Los Angeles Clippers forward Patrick Patterson has drawn the ire of many people for using the word “bulldog” in response to an Instagram user questioning Patterson choosing a White wife.
Patterson claims “bulldog” was a specific reference to the Instagram user’s wife, who is Black, and not a generalization of all Black women.
This all started over a picture Patterson posted on his Instagram account with his wife, wishing her “Happy Anniversary.”
The IG user stated the only reason Patterson has a White woman as a wife is because he’s an NBA player.
The implication of course being that White women will only marry a Black man if he’s rich, and that when Black men are rich they choose White women to marry.
Patterson responded and said, “True, if I never made it to the nba I would have never met her while playing for Toronto. but why’s it matter. love is love at the end of the day.”
If it ended there we wouldn’t be debating the merits of Blackness, vis a vis interracial marriage.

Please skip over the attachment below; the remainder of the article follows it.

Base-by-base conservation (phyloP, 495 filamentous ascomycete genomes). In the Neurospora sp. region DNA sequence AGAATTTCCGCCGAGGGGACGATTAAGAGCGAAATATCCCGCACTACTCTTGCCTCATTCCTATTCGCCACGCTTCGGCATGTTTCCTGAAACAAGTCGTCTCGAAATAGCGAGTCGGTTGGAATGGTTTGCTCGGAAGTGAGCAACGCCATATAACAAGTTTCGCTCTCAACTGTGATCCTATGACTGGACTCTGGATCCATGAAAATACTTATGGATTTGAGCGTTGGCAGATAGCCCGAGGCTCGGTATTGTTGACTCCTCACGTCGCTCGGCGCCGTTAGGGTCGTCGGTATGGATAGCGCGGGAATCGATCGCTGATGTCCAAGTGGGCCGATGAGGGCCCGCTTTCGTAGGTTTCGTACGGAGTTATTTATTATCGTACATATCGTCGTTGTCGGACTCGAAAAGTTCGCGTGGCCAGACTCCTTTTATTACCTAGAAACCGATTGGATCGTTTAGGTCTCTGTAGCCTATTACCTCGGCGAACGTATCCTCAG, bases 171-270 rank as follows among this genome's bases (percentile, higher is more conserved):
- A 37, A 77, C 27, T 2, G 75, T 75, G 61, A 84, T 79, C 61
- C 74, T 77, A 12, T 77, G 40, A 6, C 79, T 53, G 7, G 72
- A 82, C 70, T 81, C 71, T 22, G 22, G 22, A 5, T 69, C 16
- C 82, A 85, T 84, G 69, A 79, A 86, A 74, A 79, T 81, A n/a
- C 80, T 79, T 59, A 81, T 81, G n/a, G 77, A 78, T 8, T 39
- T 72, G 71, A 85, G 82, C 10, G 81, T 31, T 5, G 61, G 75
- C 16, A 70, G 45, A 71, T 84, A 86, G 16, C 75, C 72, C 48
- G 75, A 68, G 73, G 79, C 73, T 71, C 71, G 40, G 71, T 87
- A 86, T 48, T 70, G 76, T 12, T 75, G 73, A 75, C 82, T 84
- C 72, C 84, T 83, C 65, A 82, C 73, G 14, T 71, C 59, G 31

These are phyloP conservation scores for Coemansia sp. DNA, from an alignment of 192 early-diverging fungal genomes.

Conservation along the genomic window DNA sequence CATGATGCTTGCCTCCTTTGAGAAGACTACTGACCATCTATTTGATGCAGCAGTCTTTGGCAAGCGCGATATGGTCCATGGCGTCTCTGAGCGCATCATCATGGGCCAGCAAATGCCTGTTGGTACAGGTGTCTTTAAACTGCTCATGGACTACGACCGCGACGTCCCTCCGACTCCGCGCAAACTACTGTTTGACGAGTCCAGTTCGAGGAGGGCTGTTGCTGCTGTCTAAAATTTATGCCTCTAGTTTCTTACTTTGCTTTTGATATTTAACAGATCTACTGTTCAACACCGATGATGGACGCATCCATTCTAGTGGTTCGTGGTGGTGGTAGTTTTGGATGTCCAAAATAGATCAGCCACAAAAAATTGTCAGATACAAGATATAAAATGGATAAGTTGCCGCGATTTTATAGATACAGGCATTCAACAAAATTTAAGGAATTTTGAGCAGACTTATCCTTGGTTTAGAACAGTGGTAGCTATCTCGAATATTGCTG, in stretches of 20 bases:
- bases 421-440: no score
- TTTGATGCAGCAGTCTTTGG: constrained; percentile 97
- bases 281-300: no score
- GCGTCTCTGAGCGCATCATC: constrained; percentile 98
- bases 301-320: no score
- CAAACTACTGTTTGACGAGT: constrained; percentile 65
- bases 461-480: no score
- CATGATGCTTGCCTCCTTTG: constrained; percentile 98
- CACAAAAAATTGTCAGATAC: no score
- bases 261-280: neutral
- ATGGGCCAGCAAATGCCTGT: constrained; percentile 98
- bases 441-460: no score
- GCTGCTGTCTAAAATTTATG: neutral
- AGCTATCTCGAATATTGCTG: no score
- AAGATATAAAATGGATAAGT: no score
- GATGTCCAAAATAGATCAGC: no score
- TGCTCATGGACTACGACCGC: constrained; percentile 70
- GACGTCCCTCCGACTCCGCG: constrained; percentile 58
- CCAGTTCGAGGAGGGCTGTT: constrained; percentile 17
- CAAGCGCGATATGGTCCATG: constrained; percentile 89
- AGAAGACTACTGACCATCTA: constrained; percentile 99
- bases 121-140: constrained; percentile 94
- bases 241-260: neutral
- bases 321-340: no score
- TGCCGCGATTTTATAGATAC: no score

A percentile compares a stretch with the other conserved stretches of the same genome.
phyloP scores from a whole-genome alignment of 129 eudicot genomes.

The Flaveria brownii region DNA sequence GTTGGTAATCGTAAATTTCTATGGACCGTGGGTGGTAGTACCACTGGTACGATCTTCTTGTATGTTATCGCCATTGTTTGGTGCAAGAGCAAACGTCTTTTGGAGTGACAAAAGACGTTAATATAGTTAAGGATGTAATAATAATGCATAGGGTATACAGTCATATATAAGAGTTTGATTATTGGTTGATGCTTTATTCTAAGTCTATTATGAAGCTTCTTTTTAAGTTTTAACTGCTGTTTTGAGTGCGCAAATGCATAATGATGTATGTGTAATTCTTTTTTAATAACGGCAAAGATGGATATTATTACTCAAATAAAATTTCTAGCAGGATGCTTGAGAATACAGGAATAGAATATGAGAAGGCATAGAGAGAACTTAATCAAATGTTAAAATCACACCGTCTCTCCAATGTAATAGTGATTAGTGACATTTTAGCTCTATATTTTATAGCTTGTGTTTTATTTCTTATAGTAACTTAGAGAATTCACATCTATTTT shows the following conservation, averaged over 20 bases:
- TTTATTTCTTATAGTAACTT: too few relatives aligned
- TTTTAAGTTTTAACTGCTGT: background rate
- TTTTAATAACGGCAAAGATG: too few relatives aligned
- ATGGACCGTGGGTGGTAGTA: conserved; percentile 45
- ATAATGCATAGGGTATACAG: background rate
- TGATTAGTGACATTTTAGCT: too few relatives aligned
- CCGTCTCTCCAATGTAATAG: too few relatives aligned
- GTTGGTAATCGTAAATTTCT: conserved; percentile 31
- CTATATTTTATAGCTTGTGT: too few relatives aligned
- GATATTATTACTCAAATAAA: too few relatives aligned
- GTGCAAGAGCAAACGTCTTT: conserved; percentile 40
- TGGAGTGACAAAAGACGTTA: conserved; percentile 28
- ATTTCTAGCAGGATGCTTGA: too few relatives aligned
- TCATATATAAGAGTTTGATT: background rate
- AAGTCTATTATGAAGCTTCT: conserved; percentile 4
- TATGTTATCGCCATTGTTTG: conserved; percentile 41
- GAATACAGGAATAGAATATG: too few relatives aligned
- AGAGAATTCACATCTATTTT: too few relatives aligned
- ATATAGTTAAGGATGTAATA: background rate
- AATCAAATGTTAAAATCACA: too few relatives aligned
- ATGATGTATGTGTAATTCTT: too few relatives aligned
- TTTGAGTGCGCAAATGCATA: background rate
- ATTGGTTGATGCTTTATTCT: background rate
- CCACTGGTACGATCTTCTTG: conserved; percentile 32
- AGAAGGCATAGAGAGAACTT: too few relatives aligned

But here we are.
The IG user then said that if Patterson worked at Walmart he wouldn’t have a chance with the woman. Citing Patterson as another “statistic.” A Black man who is now rich and left his own for someone of another race.
The back and forth continued in the comments.
Patterson wrote, “So I should settle for a bulldog and act like I’m happy with my life and preach ‘keep it in your race’ to the world as if Dr. King didn’t fight/die for equality, acceptance, all cultures loving one another, and no hate? “No thanks,” continued the 30-year-old basketball player. “That maybe your life but I don’t want that for mine or my family. Color doesn’t matter. Wake up.”
This is where the outrage went on full tilt and everyone jumped into the comments with an opinion.
Patterson did post an apology via his Instagram account.
To be fair to Patterson, inferring that he called all Black women bulldogs is making a leap. We can debate how much of a leap, but a leap nonetheless.
But the problem isn’t just Patterson or the IG user, or even the people in the comments.
The problem is America and who we are as a nation.
A nation built on the backs of Black bodies with an abhorrent, disgusting and insidious system designed to hurt Black people.
And among the entire Black demographic, it can be argued that Black women get hurt the most.
So, it’s easy to understand and empathize with the feelings of Black women and those that feel some type of way about Patterson’s comments.
The world is a melting pot, and people should feel free to love whomever they choose.
But in that choice there is no need to disparage the choices of others, or degrade your own as a means of justification.